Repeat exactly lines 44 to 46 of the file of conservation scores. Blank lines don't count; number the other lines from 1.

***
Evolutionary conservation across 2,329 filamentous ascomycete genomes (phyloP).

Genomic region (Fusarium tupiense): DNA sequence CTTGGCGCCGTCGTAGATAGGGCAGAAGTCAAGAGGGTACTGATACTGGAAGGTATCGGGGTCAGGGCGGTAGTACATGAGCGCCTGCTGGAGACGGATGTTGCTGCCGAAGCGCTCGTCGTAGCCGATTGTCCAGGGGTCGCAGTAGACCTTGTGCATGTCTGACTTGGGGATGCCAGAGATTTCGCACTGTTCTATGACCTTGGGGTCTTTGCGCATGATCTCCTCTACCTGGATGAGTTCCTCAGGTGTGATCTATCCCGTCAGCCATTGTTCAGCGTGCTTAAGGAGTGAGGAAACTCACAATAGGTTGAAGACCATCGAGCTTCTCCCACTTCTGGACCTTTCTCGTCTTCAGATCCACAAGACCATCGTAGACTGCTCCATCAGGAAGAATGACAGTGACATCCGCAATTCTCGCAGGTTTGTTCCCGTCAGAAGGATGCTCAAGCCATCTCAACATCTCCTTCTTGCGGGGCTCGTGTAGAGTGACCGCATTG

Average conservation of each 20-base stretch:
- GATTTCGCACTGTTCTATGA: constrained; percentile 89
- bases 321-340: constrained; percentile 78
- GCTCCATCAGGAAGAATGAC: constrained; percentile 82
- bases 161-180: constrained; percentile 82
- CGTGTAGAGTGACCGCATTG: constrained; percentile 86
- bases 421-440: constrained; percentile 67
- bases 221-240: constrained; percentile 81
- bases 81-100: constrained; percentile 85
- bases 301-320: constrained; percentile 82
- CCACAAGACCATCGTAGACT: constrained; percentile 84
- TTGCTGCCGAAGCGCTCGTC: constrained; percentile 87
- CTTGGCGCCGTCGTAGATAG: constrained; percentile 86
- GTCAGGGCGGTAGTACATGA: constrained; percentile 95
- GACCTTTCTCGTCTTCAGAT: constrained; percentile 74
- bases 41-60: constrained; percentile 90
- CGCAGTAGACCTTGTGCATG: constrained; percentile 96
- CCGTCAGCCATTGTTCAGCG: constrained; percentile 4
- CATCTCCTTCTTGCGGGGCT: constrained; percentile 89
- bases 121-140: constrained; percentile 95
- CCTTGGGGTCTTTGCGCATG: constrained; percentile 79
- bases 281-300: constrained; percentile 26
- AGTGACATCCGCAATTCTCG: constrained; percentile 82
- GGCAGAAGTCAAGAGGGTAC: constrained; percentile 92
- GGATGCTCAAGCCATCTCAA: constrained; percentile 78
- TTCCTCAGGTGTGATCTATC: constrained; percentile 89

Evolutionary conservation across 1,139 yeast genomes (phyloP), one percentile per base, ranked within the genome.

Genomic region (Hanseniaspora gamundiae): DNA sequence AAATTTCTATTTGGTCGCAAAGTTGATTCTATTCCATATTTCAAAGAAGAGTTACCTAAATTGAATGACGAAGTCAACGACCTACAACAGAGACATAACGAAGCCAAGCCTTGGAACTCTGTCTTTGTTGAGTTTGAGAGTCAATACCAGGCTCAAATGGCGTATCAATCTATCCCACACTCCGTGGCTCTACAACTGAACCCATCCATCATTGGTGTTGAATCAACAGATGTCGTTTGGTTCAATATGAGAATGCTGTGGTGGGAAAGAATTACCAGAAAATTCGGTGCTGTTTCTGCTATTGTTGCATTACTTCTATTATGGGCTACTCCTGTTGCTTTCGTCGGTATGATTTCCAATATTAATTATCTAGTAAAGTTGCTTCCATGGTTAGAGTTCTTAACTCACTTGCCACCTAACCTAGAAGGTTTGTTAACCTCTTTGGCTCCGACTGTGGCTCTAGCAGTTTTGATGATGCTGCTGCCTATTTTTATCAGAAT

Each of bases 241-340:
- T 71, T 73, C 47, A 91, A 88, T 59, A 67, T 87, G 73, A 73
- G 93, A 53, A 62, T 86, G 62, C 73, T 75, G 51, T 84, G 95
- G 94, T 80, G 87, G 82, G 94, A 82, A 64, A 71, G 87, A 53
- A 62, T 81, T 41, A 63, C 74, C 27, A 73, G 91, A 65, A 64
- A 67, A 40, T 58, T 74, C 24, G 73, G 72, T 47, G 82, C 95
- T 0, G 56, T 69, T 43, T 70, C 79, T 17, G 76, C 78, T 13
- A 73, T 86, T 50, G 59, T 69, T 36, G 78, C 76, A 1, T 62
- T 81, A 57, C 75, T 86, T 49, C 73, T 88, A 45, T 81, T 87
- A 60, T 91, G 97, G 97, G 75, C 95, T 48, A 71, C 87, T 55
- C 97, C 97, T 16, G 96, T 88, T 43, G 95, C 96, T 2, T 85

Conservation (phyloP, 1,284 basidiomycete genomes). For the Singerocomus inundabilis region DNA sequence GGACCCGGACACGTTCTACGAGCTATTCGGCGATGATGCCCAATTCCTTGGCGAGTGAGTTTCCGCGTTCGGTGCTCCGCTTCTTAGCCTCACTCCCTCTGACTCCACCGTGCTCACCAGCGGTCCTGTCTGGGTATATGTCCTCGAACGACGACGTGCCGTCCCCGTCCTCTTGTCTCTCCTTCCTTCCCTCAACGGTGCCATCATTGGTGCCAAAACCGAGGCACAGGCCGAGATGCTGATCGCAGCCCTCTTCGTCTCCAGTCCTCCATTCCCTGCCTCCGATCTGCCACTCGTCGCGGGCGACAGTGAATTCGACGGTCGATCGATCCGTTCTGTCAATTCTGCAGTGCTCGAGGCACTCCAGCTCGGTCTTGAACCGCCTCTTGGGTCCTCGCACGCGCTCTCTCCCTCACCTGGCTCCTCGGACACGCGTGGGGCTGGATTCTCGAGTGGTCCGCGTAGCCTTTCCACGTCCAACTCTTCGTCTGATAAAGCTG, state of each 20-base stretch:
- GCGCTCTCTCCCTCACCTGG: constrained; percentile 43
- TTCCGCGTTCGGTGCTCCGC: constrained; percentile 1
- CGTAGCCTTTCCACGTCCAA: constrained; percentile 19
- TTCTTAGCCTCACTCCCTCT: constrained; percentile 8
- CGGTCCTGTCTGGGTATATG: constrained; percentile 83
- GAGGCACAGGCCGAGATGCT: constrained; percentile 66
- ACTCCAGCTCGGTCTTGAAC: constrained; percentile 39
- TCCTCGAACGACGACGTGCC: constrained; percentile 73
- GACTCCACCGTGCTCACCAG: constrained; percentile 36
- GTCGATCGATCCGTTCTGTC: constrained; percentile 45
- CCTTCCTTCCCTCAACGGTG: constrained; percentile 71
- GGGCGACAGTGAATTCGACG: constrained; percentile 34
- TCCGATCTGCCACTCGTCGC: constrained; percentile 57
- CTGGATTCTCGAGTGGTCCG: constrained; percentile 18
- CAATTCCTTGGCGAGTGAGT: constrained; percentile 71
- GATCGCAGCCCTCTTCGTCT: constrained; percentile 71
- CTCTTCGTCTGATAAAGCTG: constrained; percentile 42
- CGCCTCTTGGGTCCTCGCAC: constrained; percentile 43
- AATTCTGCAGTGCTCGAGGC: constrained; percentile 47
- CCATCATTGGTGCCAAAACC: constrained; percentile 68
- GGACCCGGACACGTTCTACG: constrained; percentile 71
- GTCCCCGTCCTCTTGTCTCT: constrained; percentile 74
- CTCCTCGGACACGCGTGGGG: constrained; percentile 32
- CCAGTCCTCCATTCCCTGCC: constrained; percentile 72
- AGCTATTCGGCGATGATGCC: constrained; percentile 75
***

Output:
- TTCCGCGTTCGGTGCTCCGC: constrained; percentile 1
- CGTAGCCTTTCCACGTCCAA: constrained; percentile 19
- TTCTTAGCCTCACTCCCTCT: constrained; percentile 8